Advertising trade groups: IAB is a trade ass’n representing about 470 different companies in the online space.

NAI is being held up as the model (failure). When organizations got together about what to do about self-regulation, it was on the heels of 2007 FTC workshops. Ad networks (NAI) aren’t the only component, just a piece of the ad ecosystem. Publishers, service providers, agencies, advertisers engaged in meetings. Privacy did come up!

What would make self-regulation effective? Enforcement/accountability. Recent study that found no violations of the law in foreclosures—that’s not credible. Enforcement means you will find bad actors. If an industry finds that everyone is in compliance, it will lack credibility.

Self-regulation also requires widescale adoption and implementation. Two-pronged education: consumer point of view—consumers don’t read privacy policies, Gramm-Leach-Bliley notices, etc. With the new ad info icon, you don’t even have to leave the site to find out what info is being collected. Also have to educate the business community. IAB is working on that right now.

What makes self-regulation fail? Lack of widespread adoption; lack of enforcement/accountability; evolution of principles as tech and norms change. The industry is not going to get 3 bites at the apple from the FTC.

OBA is a part of the overall privacy issue, not the whole. Offline restrictions—at what point do we merge two things that are the same and need to be regulated the same way. 15-20 years ago you got a warranty card; now you fill it out online.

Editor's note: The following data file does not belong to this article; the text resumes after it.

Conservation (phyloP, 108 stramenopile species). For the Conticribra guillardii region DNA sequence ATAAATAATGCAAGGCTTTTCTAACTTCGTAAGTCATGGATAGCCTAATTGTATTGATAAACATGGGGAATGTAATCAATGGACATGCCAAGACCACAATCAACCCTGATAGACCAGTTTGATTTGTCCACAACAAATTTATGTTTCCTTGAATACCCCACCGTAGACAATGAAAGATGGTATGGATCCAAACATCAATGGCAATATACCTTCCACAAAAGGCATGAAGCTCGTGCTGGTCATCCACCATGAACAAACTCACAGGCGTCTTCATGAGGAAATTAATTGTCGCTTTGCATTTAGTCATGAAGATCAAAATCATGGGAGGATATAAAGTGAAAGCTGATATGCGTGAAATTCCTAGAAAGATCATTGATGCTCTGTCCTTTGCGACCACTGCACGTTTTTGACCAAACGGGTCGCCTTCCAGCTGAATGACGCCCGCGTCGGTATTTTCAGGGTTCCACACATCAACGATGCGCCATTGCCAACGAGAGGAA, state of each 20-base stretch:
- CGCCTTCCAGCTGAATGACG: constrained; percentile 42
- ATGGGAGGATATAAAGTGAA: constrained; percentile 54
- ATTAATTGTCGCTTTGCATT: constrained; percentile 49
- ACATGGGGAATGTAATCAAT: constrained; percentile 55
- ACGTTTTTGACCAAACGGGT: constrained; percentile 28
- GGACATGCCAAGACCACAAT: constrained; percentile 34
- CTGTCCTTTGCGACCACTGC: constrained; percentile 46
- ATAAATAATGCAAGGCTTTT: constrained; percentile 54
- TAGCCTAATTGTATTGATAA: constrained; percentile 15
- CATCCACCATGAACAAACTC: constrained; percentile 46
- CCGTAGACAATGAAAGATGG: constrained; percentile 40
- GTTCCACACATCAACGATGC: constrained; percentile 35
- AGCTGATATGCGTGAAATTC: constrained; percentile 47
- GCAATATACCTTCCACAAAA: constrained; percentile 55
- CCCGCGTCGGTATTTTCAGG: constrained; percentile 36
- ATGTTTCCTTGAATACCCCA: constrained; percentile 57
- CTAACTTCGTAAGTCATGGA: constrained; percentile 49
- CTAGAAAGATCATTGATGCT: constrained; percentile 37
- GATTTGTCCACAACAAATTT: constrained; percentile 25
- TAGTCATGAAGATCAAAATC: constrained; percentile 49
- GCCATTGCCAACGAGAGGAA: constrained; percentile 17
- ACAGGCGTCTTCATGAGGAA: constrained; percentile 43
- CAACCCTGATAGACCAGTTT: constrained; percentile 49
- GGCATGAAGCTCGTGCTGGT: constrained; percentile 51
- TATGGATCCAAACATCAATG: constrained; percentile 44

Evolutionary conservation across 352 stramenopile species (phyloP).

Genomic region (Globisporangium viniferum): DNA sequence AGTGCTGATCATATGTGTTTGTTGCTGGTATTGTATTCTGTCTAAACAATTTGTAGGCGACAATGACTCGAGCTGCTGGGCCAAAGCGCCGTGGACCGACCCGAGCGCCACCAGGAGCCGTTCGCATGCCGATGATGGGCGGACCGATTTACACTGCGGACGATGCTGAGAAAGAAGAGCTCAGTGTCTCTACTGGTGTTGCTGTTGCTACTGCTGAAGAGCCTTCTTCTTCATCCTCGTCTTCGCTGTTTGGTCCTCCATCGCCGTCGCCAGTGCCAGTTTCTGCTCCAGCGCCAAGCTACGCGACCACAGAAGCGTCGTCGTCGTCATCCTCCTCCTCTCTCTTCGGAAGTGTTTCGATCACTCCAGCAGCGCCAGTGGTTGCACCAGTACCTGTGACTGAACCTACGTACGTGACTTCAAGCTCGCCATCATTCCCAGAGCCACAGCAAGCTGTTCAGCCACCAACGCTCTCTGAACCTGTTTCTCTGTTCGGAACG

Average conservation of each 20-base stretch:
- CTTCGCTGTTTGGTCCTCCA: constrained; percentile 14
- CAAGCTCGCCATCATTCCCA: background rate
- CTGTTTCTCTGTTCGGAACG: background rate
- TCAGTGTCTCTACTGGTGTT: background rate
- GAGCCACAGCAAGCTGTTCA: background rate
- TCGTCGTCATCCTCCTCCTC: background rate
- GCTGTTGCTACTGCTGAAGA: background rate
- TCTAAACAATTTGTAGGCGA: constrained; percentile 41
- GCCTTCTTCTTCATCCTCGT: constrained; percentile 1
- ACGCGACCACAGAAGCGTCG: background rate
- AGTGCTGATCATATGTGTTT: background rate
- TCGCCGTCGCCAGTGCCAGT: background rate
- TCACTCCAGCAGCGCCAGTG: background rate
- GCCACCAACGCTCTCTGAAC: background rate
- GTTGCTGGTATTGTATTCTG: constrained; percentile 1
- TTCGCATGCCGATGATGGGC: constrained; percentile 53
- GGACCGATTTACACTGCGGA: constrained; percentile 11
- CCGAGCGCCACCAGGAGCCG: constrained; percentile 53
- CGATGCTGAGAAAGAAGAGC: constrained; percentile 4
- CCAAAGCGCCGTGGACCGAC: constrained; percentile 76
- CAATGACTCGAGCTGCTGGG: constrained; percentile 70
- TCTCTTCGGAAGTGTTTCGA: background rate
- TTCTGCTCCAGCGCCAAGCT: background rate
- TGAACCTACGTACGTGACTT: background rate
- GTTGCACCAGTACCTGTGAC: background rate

Consumers and the power to say no. Consumers can strike bargains, as Pesta said yesterday, but they have to know what they’re agreeing to.

Business model issue: FTC hosted a workshop on the future of journalism. The inventory for ads has exploded but the demand is the same. More publishers competing for fewer ads. No one knows what that will mean, though consumers have a basic concept that ads support content. Another component of educational process.

Rebecca Tushnet, Georgetown Law Center

I’m the odd woman out: although I agree that privacy is extremely important, the focus of my work is what the advertisers say to you when they find you.

In yesterday’s panels, I heard eerie echoes of what copyright owners were saying 15 years ago: the fantasy of perfect control (if we just add enough tech, we will control everything we want to control and we will receive all of the consumer surplus from any transaction) has shifted from copyright owners to advertisers. Jason Kelly quoted a FastCompany article from 2008: “Thanks to the internet and digital technology, agencies are finding that the realization of their clients’ ultimate fantasy—the ability to customize a specific message to a specific person at a specific moment—is within their grasp.” And he spoke about advertisers planning on 100% targeting. The natural slippage is to think that 100% targeting is 100% control and 100% efficient, and neither of these are true, but the attempt to achieve them has risks beyond simply failing to realize the promise.

There is a sleight of hand in many of the promises about targeting—that somehow they’ll save publishers because they’ll unlock more spending. All else being equal, if an advertiser can target more efficiently, it can spend less money—something Kate Kaye mentioned yesterday when she talked about having a natural cap on what you can spend on political ads. More than that, all else is not equal: we are in a recession. Unless people have jobs, the best ads in the world won’t help them buy stuff. More generally, demand for the stuff in ads is not purely an artifact of how good the ads are. It also depends on the stuff and the audience. That’s what I mean about the fantasy of 100% control. (Also this discussion about consumer education was also had with respect to copyright owners: teaching consumers that all unauthorized copying was theft didn’t work either; it’s hard to get people to know something that their self-interest depends on not knowing.)